If you currently soak up the sun on the patio or on the balcony, you are certainly looking forward to enjoy your potted plants again. After all, they impart new colour to the surrounding. Read here when it's the best time to put the container plants outside and what you should consider...
As soon as the minimum temperature for the plants is reached permanently, they can be moved out of their winter quarter. Mediterranean plants with sturdy leafs such as olive, laurel and oleander can already be put outside in the beginning of April if no permanent frosts are expected any more. However, you should still watch the thermometer and consider that potted plants are permeated by the frost much faster than the garden bed. Thus, the roots can be damaged quickly. But if temperatures drop only a few degrees below zero, it is usually sufficient to cover the plants with fleece, blankets or the like.
Tropical plants should remain in their winter quarters until temperatures no longer fall below 10 ° C. Balcony beauties such as geraniums, fuchsias, or angel's trumpet should remain protected, as well, until mid-May. However, you can now start to prepare them for their summer habitat. Diseased, dead and weakly grown shoots can be removed. The time is now also favourable for a cut back. The plants are thinned out and brought to shape so that they will sprout out again forcefully. Furthermore, they should be checked for vermin. Very often they can be found on the undersides of leaves. The affected areas can either be cut off generously or be washed off, for example with soft soap. Depending on the vermin, various biological remedies might be used which should, whenever possible, be preferred to chemical plant protection products.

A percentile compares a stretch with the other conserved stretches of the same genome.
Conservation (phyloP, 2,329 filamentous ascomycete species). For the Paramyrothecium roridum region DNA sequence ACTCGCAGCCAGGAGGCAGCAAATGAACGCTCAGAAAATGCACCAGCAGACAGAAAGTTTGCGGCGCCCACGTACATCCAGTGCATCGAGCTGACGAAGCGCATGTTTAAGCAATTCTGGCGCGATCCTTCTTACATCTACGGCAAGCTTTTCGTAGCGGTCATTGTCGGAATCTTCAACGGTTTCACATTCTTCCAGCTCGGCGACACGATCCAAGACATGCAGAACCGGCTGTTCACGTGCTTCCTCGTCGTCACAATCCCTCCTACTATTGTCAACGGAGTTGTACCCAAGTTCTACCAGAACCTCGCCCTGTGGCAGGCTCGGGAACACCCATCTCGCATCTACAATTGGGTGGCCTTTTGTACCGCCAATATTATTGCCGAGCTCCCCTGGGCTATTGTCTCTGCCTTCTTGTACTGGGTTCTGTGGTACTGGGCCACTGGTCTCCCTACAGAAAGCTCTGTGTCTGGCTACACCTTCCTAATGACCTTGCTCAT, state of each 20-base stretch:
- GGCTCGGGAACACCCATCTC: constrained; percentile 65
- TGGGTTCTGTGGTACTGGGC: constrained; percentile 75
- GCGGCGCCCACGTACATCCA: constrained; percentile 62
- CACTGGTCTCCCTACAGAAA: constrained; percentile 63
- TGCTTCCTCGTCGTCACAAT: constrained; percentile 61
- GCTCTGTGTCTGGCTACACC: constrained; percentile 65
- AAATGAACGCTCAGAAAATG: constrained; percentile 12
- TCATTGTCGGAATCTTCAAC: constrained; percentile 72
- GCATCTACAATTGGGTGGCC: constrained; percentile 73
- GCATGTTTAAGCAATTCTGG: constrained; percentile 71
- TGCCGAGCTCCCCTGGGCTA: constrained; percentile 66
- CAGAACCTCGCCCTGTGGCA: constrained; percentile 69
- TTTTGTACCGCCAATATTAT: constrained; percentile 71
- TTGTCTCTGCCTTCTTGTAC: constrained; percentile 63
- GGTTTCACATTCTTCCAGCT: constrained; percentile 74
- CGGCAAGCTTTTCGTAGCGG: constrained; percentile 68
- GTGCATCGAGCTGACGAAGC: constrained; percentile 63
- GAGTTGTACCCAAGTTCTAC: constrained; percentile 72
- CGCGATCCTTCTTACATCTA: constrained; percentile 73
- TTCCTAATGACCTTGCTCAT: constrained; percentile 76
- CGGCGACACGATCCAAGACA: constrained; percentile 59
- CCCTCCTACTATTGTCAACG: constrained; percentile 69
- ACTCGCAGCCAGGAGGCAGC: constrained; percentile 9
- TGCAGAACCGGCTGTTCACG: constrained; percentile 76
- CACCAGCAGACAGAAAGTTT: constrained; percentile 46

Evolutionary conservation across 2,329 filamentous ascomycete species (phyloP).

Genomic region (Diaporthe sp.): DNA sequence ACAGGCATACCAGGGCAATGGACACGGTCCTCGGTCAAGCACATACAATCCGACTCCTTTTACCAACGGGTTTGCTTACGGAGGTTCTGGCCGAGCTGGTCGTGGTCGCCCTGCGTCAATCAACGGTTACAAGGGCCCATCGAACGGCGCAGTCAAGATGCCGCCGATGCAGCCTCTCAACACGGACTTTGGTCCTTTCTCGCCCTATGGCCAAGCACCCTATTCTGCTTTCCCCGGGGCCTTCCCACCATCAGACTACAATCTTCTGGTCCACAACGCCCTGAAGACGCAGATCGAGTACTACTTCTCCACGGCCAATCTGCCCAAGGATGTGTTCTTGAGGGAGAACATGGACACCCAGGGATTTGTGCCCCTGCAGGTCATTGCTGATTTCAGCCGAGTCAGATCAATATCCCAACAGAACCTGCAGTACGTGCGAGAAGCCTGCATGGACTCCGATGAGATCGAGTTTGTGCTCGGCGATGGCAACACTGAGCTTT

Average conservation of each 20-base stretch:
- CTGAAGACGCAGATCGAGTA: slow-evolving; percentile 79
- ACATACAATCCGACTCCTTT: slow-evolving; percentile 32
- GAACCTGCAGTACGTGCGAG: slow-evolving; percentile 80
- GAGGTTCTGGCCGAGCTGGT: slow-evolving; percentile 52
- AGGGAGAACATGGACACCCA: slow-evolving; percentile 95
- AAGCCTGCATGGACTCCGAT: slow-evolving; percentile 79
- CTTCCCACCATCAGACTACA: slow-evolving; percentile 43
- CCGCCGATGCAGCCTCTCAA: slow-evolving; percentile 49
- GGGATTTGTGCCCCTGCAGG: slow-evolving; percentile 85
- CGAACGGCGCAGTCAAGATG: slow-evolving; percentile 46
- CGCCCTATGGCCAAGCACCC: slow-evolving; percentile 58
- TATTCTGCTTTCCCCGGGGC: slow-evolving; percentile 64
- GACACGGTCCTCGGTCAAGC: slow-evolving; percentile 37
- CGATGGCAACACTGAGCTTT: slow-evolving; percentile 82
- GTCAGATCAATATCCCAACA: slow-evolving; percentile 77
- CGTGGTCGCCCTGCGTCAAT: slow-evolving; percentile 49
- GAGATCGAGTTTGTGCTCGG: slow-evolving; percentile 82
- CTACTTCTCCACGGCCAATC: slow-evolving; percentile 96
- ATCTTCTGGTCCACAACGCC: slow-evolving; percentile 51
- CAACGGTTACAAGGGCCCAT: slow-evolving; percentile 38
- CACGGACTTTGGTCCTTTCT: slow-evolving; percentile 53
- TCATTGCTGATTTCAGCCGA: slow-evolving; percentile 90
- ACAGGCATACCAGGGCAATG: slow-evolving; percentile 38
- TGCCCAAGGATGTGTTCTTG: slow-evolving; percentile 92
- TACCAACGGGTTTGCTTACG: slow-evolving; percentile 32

Now it’s also a suitable opportunity to repot your plants. The new diameter of the pot should be approximately 3 cm larger than the old pot. But you don’t need to do this every year. It can also be sufficient, if the dimension of the plant allows it, to remove the plant from its pot and replace the old soil with fresh one which has higher nutrient content.
Generally, you should make sure that both temperatures, inside the winter habitat and outside where the plant will be moved to, are similar on the day you plan to take out your plants. This way your plants do not suffer a cold shock. And even if it is very inviting to put the plants quickly into the long-awaited spring sun, you better put out the plants on a cloudy day since plants first have to get used to the new lighting conditions. To avoid sunburn, the plants first have to be placed in a shady space. If this is not possible the plants should be spanned with a thin cloth in order to protect them against UV radiation. Ideally, you find a shady area close to a wall where temperatures are always a few degrees higher. This way, your plants are well prepared to shine in summer again in their full glory.